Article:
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More Than Cosmetic, Gastric Bypass Surgery Saves Lives

Gastric bypass is a controversial surgery. Star Jones kept her surgery secret, revealing it only recently.

Regardless of how you feel about the procedure a new study indicates that it is saving lives. Research published recently in The New England Journal of Medicine found severely obese patients who underwent gastric bypass surgery significantly reduced their risk of death from coronary heart disease, diabetes, and cancer. This study corroborates evidence from a similar Swedish study.

Both studies found that obese people who underwent drastic surgery had a 30 percent to 40 percent lower risk of dying seven to 10 years later compared with those who did not have such operations. Evidence like this dispels the notion that gastric bypass is a "vanity" procedure since it can be seen as saving lives.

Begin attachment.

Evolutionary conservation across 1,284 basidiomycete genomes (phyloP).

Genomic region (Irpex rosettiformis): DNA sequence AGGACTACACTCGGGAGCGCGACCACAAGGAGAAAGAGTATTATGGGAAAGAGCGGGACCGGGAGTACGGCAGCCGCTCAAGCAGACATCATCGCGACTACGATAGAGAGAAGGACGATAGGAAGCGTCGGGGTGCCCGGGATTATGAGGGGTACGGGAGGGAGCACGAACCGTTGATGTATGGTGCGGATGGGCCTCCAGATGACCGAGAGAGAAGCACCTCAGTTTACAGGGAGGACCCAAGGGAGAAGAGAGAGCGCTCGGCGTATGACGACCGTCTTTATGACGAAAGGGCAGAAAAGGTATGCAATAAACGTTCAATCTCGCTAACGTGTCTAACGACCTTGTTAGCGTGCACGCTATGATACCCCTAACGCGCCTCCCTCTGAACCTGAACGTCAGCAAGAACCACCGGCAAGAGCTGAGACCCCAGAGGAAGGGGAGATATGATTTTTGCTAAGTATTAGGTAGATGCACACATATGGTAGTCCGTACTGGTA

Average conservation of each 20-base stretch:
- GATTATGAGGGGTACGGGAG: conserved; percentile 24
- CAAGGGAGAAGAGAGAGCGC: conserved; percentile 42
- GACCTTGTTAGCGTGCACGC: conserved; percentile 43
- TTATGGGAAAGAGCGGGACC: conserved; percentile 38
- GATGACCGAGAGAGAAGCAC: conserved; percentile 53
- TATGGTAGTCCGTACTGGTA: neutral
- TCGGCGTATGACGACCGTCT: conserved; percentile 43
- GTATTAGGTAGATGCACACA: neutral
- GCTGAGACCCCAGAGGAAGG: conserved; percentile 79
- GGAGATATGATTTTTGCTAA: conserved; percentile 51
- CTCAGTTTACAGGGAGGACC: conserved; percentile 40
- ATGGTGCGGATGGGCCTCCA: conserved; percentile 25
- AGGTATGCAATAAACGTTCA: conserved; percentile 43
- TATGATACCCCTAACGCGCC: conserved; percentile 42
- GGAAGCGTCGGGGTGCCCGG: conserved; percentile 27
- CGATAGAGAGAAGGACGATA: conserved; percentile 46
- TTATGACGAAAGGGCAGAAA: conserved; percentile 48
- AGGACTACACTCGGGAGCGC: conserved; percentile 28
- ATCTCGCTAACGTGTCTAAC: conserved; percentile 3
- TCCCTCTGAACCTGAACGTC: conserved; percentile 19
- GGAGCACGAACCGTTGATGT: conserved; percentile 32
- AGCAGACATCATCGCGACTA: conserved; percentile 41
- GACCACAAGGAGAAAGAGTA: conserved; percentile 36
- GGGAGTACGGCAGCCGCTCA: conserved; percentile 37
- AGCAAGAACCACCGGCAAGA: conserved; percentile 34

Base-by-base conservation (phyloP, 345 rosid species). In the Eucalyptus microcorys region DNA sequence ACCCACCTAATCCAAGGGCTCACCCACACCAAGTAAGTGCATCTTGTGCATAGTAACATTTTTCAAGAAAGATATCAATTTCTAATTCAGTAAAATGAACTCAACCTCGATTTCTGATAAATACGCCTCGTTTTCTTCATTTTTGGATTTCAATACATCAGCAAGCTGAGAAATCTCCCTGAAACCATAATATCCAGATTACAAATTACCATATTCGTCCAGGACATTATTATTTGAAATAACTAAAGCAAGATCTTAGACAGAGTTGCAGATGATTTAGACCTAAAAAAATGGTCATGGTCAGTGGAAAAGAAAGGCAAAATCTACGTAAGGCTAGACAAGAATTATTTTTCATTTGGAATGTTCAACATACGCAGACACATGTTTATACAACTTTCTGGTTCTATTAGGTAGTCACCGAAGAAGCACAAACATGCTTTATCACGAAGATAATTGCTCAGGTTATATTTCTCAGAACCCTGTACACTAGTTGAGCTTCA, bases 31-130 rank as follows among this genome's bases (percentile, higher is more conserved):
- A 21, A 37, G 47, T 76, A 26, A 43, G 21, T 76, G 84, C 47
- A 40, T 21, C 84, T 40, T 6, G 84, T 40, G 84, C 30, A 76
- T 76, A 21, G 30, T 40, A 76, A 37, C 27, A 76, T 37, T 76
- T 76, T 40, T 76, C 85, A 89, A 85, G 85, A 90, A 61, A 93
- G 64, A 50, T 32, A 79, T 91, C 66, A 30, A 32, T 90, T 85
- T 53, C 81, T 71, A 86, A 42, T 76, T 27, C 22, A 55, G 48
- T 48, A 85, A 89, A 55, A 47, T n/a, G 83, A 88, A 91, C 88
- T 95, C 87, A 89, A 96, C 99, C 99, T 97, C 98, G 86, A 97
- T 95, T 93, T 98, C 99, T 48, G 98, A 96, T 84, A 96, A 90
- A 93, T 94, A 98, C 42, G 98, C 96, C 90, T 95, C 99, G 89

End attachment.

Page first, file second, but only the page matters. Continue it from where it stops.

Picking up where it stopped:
Surprisingly, the surgery group had a higher risk of death from accidents, suicides and other causes not related to disease. Although this puzzles researchers a bit, they believe this outcome might be due to unrecognized pre-surgical mood disorders or post-traumatic stress disorders, which appear to be more common in severely obese patients.

Current guidelines, in the U.S. recommend that gastric bypass surgery be considered only after traditional weight loss methods have failed. Candidates considering the operation must be at least 100 pounds overweight with a BMI over 40, or have a BMI over 35 in conjunction with an obesity-related medical condition such as type 2 diabetes or high blood pressure.

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tralalala tralalala 8 years
I think as an absolute last resort, gastric bypass is a good thing. I'm worried that so many people are getting it now, it seems like kind of a cop out. If you can't make healthy lifestyle choices before sugery, what makes you think you can after?
sweetpeabrina sweetpeabrina 8 years